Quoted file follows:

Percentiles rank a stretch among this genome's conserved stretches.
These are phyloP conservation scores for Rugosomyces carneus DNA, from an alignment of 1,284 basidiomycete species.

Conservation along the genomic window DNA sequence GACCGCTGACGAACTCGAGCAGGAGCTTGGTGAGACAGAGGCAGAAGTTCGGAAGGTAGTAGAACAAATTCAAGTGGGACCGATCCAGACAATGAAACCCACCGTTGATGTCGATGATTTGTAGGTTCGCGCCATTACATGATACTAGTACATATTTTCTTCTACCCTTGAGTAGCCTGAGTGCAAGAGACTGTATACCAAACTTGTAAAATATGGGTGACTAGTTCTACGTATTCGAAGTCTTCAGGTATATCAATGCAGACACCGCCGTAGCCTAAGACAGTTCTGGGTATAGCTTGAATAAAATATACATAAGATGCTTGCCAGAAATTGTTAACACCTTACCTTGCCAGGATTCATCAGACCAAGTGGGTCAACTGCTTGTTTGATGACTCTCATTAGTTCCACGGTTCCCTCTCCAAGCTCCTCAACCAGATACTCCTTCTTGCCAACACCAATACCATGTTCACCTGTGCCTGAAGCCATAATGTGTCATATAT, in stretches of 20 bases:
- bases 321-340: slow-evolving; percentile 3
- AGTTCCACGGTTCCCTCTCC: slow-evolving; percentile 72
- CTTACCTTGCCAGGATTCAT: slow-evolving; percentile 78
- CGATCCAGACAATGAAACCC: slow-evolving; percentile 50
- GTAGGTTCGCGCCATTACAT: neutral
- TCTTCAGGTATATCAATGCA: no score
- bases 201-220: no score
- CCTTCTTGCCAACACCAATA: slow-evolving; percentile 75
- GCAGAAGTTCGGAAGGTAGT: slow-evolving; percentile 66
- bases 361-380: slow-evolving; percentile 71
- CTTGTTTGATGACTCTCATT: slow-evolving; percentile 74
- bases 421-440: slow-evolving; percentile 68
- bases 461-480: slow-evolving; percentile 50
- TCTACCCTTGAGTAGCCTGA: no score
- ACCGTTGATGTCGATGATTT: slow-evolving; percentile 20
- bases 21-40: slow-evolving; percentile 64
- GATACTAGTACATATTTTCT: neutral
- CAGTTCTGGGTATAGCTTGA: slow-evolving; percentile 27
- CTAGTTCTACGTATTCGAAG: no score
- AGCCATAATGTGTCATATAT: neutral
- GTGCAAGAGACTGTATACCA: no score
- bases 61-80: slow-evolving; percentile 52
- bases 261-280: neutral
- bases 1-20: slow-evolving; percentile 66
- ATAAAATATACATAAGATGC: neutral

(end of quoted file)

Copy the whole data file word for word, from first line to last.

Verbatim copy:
Percentiles rank a stretch among this genome's conserved stretches.
These are phyloP conservation scores for Rugosomyces carneus DNA, from an alignment of 1,284 basidiomycete species.

Conservation along the genomic window DNA sequence GACCGCTGACGAACTCGAGCAGGAGCTTGGTGAGACAGAGGCAGAAGTTCGGAAGGTAGTAGAACAAATTCAAGTGGGACCGATCCAGACAATGAAACCCACCGTTGATGTCGATGATTTGTAGGTTCGCGCCATTACATGATACTAGTACATATTTTCTTCTACCCTTGAGTAGCCTGAGTGCAAGAGACTGTATACCAAACTTGTAAAATATGGGTGACTAGTTCTACGTATTCGAAGTCTTCAGGTATATCAATGCAGACACCGCCGTAGCCTAAGACAGTTCTGGGTATAGCTTGAATAAAATATACATAAGATGCTTGCCAGAAATTGTTAACACCTTACCTTGCCAGGATTCATCAGACCAAGTGGGTCAACTGCTTGTTTGATGACTCTCATTAGTTCCACGGTTCCCTCTCCAAGCTCCTCAACCAGATACTCCTTCTTGCCAACACCAATACCATGTTCACCTGTGCCTGAAGCCATAATGTGTCATATAT, in stretches of 20 bases:
- bases 321-340: slow-evolving; percentile 3
- AGTTCCACGGTTCCCTCTCC: slow-evolving; percentile 72
- CTTACCTTGCCAGGATTCAT: slow-evolving; percentile 78
- CGATCCAGACAATGAAACCC: slow-evolving; percentile 50
- GTAGGTTCGCGCCATTACAT: neutral
- TCTTCAGGTATATCAATGCA: no score
- bases 201-220: no score
- CCTTCTTGCCAACACCAATA: slow-evolving; percentile 75
- GCAGAAGTTCGGAAGGTAGT: slow-evolving; percentile 66
- bases 361-380: slow-evolving; percentile 71
- CTTGTTTGATGACTCTCATT: slow-evolving; percentile 74
- bases 421-440: slow-evolving; percentile 68
- bases 461-480: slow-evolving; percentile 50
- TCTACCCTTGAGTAGCCTGA: no score
- ACCGTTGATGTCGATGATTT: slow-evolving; percentile 20
- bases 21-40: slow-evolving; percentile 64
- GATACTAGTACATATTTTCT: neutral
- CAGTTCTGGGTATAGCTTGA: slow-evolving; percentile 27
- CTAGTTCTACGTATTCGAAG: no score
- AGCCATAATGTGTCATATAT: neutral
- GTGCAAGAGACTGTATACCA: no score
- bases 61-80: slow-evolving; percentile 52
- bases 261-280: neutral
- bases 1-20: slow-evolving; percentile 66
- ATAAAATATACATAAGATGC: neutral